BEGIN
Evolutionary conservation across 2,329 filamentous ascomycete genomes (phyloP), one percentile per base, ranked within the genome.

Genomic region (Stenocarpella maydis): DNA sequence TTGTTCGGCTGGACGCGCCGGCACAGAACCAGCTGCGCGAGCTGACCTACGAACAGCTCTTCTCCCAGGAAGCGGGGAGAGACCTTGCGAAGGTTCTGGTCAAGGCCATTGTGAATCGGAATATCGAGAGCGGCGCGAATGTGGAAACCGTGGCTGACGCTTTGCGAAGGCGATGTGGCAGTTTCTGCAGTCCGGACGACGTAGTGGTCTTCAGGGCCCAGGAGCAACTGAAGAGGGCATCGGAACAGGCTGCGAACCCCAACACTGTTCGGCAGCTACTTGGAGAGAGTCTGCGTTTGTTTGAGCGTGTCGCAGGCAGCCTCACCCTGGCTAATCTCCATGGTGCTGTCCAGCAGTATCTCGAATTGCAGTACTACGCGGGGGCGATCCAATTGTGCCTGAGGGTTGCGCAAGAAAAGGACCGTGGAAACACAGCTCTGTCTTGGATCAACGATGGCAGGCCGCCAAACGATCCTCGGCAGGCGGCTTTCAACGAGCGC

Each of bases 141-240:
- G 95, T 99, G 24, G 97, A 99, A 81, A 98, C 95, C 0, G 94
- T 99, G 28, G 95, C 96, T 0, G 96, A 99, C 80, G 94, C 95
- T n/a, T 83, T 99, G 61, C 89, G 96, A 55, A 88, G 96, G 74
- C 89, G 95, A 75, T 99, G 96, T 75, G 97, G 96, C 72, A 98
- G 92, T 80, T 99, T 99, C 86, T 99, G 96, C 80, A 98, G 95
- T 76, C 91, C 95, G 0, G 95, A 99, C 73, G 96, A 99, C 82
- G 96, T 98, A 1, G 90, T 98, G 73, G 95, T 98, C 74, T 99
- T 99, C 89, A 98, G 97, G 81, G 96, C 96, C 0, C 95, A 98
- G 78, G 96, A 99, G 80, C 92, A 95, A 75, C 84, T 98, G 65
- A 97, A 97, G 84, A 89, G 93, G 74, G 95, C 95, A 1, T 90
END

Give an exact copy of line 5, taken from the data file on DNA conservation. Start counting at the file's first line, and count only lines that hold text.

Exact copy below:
- T 99, G 28, G 95, C 96, T 0, G 96, A 99, C 80, G 94, C 95